Guest Blog: Everyone loved the Beatles … everyone. But it was the Rolling Stones that we feared
I remember the day that I realized Mick Jagger was older than the President of the United States, Bill Clinton. I marveled at this compact, Dionysian figure of lean, confident sexuality who without question was still the world's greatest rock ‘n’ roll frontman.
It was the night I saw 100 Keith Richardses at the Viper Room on Sunset Boulevard, wearing their girlfriends’ mascara on their Oxycontin eyes — bandanas self-consciously buried in jet-black bangs, shuffling en masse to the bar in vintage high-heeled boots, squeezed into the tightest trousers ever made while nonchalantly knocking back another shot of Jack Daniels with skull rings flashing a beacon for all to see.
At the clubs, "Brown Sugar" was played by innumerable musicians, eyes closed in a Babylonian trance. It was a Rolling Stone reverie, both making love to Marianne Faithfull and smoking a spliff with Keef in his Jamaican getaway whilst carousing with Ronnie Wood and some Eastern European green-eyed teenage model/waitress in Paris — playing guitar and kneeling in front of Charlie Watts’ bass drum as Mick's sweat flew over the first few lucky rows.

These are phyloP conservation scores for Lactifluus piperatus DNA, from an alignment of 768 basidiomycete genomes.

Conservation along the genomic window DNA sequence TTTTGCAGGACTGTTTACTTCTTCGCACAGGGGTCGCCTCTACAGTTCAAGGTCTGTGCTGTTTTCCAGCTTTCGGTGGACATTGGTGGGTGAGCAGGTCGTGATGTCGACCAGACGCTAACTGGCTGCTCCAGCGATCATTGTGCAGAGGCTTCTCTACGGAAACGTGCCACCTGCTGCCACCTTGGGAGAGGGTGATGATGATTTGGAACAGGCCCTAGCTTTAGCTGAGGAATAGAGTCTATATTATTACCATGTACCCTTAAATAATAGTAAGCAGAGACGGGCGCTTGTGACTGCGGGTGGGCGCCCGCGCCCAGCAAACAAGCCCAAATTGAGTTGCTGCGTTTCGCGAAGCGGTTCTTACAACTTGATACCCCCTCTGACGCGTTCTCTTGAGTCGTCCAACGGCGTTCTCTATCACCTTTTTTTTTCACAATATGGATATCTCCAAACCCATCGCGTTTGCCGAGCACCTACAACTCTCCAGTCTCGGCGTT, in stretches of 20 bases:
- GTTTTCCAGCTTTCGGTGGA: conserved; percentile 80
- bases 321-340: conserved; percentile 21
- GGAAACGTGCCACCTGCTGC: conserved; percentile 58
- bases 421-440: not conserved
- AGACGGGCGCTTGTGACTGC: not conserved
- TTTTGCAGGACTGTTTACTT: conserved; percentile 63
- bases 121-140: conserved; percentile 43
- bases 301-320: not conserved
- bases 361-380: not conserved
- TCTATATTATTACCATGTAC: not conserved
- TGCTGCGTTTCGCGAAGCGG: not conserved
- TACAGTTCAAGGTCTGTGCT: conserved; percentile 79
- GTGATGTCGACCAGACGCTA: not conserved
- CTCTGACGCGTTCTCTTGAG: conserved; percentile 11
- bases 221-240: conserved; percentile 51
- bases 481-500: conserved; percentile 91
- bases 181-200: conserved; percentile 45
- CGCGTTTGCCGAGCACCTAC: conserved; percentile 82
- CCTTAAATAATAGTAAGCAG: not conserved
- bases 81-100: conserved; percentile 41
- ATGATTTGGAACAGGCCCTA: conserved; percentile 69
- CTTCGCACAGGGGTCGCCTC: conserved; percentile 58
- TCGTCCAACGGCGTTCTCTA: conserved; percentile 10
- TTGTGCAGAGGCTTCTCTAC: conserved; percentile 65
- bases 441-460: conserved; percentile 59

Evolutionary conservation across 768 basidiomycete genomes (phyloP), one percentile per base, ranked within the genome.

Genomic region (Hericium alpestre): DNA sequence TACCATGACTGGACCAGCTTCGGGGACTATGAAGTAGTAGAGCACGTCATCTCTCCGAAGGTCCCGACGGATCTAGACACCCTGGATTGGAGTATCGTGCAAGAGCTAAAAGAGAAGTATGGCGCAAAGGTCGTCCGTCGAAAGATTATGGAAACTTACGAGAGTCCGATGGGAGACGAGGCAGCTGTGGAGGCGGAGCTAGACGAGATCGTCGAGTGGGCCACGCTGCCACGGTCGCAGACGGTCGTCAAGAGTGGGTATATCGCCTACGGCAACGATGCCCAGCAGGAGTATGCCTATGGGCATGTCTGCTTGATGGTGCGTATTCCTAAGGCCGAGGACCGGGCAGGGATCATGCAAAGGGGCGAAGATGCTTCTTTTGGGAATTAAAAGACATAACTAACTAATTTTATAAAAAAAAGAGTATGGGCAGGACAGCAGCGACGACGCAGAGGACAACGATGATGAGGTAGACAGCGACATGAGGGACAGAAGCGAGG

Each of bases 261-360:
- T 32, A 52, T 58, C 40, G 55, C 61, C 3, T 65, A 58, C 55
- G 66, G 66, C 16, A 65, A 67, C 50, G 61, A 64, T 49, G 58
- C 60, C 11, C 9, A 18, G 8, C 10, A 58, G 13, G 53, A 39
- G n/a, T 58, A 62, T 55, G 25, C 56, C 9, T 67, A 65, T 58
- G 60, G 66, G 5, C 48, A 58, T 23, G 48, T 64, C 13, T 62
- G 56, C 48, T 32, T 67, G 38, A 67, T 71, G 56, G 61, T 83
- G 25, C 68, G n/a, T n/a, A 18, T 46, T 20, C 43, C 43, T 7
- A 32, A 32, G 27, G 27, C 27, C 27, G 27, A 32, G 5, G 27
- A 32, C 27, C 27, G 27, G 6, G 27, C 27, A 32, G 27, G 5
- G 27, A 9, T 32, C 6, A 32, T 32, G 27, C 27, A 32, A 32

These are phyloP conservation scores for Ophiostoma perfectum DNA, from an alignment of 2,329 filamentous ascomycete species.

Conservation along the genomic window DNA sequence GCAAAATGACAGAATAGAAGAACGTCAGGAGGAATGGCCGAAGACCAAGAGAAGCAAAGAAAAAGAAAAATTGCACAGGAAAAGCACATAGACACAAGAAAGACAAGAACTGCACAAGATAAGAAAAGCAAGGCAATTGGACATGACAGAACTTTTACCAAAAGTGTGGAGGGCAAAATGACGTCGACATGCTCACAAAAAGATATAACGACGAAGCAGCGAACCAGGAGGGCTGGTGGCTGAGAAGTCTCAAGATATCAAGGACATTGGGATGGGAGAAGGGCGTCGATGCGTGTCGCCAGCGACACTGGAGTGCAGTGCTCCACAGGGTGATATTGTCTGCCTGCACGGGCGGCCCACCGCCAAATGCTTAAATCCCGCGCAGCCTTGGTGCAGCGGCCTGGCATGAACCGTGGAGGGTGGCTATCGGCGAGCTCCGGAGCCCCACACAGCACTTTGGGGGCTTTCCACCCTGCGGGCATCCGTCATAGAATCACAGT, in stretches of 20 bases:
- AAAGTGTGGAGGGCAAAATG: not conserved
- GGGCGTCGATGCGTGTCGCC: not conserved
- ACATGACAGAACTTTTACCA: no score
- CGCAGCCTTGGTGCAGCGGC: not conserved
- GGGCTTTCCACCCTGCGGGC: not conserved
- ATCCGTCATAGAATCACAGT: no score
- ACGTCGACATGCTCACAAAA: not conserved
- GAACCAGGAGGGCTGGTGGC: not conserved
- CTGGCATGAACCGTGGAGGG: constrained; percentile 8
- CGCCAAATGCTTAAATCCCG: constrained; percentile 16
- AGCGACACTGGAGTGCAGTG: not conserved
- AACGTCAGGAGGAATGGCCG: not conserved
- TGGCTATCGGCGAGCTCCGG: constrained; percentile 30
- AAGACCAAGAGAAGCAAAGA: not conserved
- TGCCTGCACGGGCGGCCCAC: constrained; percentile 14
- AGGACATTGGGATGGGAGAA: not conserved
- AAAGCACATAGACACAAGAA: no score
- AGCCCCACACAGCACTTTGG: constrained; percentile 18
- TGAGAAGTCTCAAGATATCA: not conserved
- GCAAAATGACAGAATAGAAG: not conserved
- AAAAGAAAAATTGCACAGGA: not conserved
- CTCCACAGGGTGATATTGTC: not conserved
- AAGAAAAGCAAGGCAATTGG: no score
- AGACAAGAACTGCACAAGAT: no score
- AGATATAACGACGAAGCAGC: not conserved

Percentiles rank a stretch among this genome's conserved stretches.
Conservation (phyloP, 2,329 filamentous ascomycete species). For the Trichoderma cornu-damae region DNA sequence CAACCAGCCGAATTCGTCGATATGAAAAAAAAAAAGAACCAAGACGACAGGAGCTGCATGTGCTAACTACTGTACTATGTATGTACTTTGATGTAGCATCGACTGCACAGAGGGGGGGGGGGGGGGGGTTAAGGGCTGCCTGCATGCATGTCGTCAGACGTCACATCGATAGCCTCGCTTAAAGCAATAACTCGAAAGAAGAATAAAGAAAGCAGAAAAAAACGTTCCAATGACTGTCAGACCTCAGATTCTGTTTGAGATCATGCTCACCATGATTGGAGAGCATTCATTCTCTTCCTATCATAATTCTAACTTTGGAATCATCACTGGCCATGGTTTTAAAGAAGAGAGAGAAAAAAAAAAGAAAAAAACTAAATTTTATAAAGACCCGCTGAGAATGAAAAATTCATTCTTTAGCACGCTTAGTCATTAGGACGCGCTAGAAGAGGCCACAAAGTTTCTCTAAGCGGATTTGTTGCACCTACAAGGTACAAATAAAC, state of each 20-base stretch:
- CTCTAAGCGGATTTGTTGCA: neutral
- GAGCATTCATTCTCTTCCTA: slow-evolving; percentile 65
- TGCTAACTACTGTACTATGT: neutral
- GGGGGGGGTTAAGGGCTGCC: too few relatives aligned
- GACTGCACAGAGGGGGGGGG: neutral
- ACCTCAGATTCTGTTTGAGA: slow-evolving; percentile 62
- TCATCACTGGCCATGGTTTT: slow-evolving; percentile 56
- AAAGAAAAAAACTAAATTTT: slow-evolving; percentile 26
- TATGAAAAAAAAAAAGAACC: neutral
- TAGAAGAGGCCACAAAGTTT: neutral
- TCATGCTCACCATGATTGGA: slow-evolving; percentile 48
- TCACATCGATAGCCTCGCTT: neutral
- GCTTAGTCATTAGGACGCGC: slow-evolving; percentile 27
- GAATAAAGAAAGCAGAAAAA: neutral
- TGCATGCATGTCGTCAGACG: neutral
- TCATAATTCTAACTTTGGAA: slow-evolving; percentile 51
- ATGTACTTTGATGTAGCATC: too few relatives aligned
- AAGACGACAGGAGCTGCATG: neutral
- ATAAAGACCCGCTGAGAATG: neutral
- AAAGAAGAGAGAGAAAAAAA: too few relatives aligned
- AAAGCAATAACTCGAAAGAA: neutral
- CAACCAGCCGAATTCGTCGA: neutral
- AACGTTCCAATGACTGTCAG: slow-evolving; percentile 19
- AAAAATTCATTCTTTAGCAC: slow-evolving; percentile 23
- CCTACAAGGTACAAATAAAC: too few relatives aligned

Jack Flashers, French Chateaus, decadence beyond comprehension, scarves flying, reggae music blasting from Keith's custom-made mammoth speakers as naked girls danced like Salomé for the kings of the underworld whilst private jets cruised silently above the mundane world.
Altamont carved into their psyches. Hyde Park's butterflies and the specter of Brian Jones casting a shadow over this rock ‘n’ roll world that the band invented 50 years ago.
Yes, 50 years.
The grainy black-and-white YouTube artifacts show a herky-jerky Jagger twitching his way into the panties of teenage girls all over the world. Soon, Keith's bouncy enthusiasm would mutate into dark, knife wielding suspicion — his eyes penetrating or glazed, his frail body draped in a Tibetan prayer shawl.
Everyone loved the Beatles … everyone. But it was the Rolling Stones that we feared: danger and satisfaction hand in hand. Riffs from the deepest part of the Delta by way of post-WWII England. Simple, pure, carnal. A groove never heard before or since.
A band of marauding gypsies with the infamous tongue poised to lick you to death or ecstasy.
An R&B cover band born in London's seediest clubs in 1963 now playing the anthems of generations to the largest audiences ever assembled in the history of entertainment. The house band of Caligula's last party. The soundtrack of the Apocalypse and Paradise.
Ladies and gentlemen … the greatest rock ‘n’ roll band in the world! The Rolling Stones!!
This could be “The Last Time” …
I doubt it.
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